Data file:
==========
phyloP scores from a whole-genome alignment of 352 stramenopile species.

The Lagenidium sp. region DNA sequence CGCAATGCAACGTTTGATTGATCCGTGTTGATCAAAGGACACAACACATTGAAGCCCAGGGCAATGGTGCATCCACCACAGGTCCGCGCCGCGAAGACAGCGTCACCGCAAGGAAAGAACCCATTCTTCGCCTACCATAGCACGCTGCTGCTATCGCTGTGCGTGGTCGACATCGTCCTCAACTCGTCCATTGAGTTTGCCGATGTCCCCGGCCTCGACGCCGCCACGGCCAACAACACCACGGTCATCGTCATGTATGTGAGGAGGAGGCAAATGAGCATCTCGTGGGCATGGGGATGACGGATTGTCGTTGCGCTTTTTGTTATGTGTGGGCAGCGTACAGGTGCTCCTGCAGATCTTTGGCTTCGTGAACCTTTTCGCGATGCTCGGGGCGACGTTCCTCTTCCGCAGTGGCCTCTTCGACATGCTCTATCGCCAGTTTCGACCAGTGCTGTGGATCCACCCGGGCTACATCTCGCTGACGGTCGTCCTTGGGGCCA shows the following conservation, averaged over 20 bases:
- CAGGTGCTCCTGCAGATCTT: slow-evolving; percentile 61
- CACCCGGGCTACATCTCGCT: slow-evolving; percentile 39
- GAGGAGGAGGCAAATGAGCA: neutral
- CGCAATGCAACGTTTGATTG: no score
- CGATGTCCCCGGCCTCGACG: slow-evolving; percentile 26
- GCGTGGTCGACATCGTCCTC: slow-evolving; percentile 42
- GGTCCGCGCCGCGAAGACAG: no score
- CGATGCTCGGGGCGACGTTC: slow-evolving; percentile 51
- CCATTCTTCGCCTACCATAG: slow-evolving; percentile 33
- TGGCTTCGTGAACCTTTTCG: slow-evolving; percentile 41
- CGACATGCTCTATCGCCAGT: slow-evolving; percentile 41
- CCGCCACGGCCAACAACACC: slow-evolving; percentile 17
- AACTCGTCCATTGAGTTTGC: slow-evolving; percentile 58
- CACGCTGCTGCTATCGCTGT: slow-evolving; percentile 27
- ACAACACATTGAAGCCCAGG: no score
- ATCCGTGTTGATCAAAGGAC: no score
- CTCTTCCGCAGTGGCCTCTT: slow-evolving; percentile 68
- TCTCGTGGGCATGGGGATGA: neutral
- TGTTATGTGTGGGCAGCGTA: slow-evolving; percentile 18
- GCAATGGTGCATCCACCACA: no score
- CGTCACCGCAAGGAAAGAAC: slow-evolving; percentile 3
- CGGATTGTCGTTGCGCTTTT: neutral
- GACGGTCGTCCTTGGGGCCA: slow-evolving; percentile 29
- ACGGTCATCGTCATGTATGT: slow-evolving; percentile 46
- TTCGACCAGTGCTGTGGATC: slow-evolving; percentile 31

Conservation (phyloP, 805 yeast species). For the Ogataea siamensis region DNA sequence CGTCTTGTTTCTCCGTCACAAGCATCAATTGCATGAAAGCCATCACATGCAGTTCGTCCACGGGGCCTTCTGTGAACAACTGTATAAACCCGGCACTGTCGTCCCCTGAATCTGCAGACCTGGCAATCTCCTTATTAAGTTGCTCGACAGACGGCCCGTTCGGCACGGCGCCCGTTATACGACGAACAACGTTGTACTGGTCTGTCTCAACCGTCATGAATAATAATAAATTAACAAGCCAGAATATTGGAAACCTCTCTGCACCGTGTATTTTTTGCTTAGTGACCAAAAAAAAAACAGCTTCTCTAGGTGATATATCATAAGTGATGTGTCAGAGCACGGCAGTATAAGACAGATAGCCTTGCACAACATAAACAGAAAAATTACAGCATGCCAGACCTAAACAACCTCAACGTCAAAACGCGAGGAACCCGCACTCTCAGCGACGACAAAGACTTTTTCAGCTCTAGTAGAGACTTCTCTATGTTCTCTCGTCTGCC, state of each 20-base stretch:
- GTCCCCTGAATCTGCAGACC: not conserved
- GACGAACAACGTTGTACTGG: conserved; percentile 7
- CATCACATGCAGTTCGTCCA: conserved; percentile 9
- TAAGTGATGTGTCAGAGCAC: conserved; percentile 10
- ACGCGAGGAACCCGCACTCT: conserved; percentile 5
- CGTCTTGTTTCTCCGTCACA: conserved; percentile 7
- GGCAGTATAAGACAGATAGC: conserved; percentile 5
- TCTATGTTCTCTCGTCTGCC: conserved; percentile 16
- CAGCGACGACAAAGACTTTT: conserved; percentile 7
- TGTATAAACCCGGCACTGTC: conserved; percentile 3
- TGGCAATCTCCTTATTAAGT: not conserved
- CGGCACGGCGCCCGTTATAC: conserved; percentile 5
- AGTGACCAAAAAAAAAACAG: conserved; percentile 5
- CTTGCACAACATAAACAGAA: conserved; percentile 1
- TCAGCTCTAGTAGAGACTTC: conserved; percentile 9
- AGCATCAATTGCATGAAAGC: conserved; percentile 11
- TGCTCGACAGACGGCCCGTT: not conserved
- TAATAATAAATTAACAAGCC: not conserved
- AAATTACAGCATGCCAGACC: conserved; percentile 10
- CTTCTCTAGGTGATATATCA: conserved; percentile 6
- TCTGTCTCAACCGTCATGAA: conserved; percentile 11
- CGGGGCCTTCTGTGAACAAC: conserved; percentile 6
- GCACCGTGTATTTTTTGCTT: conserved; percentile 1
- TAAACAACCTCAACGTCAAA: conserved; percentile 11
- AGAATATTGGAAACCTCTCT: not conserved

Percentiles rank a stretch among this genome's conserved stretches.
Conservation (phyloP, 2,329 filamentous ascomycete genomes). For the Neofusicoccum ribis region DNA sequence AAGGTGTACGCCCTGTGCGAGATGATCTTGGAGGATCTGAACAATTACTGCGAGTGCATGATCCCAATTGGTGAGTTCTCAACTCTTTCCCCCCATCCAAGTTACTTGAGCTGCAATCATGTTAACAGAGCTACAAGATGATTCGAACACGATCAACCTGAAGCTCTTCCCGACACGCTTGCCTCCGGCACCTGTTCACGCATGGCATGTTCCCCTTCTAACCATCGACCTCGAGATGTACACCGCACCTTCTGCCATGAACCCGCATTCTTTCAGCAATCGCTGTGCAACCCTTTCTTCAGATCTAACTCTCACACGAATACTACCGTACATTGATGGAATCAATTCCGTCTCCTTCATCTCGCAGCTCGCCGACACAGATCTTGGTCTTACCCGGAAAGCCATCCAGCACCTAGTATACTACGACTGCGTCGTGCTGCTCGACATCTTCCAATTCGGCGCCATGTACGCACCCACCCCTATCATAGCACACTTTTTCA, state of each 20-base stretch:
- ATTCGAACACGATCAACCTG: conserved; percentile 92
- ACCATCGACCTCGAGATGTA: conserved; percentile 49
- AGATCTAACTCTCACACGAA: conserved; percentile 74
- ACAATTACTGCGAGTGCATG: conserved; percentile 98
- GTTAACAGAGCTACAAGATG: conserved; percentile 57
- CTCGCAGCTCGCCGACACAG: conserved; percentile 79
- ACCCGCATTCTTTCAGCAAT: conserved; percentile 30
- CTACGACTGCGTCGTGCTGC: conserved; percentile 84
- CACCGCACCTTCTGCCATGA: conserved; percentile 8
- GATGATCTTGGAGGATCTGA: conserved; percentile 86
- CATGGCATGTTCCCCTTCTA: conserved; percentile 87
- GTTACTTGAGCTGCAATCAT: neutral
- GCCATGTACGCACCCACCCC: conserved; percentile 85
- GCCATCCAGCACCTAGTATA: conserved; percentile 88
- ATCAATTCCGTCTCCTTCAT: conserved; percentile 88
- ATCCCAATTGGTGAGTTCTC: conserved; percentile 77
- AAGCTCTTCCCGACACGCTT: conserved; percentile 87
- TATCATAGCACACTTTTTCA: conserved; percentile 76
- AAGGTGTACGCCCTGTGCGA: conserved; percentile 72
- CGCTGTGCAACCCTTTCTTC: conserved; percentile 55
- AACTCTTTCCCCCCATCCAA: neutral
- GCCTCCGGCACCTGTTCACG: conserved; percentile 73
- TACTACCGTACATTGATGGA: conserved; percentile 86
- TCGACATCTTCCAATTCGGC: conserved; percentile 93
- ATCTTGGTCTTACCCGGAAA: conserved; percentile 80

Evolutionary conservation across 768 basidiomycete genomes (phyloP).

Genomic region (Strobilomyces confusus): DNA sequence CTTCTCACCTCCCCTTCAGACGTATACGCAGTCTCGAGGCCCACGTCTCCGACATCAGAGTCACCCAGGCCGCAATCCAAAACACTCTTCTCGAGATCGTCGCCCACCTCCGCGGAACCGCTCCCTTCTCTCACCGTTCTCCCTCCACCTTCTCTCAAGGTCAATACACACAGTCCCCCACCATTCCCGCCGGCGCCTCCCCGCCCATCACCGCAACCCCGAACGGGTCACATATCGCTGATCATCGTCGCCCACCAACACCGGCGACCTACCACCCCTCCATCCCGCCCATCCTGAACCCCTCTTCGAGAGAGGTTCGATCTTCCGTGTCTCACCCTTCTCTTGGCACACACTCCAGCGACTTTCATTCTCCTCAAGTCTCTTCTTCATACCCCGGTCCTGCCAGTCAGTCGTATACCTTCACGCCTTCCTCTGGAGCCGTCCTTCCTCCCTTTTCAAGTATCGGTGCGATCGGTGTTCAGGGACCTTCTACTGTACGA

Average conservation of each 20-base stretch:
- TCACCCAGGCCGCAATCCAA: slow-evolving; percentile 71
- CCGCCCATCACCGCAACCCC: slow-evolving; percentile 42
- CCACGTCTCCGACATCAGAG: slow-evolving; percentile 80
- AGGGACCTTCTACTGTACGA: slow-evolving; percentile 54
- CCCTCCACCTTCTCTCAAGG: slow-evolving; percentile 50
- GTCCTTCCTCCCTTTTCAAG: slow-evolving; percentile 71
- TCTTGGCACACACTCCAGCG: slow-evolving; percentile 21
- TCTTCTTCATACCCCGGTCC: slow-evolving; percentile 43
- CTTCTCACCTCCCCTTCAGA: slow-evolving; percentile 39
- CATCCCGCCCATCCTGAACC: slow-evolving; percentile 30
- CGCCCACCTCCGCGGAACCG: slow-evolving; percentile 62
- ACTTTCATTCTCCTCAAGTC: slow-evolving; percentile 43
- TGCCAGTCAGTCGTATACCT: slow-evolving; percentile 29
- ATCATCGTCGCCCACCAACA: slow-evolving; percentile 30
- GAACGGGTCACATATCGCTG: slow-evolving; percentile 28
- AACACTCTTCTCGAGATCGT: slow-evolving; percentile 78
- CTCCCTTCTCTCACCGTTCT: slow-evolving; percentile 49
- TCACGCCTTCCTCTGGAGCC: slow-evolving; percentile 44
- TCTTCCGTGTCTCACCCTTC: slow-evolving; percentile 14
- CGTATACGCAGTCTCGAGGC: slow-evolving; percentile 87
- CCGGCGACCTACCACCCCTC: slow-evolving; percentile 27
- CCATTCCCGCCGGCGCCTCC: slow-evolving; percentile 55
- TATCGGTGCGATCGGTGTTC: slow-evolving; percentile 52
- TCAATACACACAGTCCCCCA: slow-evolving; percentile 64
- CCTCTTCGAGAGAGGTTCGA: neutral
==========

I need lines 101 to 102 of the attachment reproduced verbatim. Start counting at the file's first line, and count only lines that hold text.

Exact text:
- TCACGCCTTCCTCTGGAGCC: slow-evolving; percentile 44
- TCTTCCGTGTCTCACCCTTC: slow-evolving; percentile 14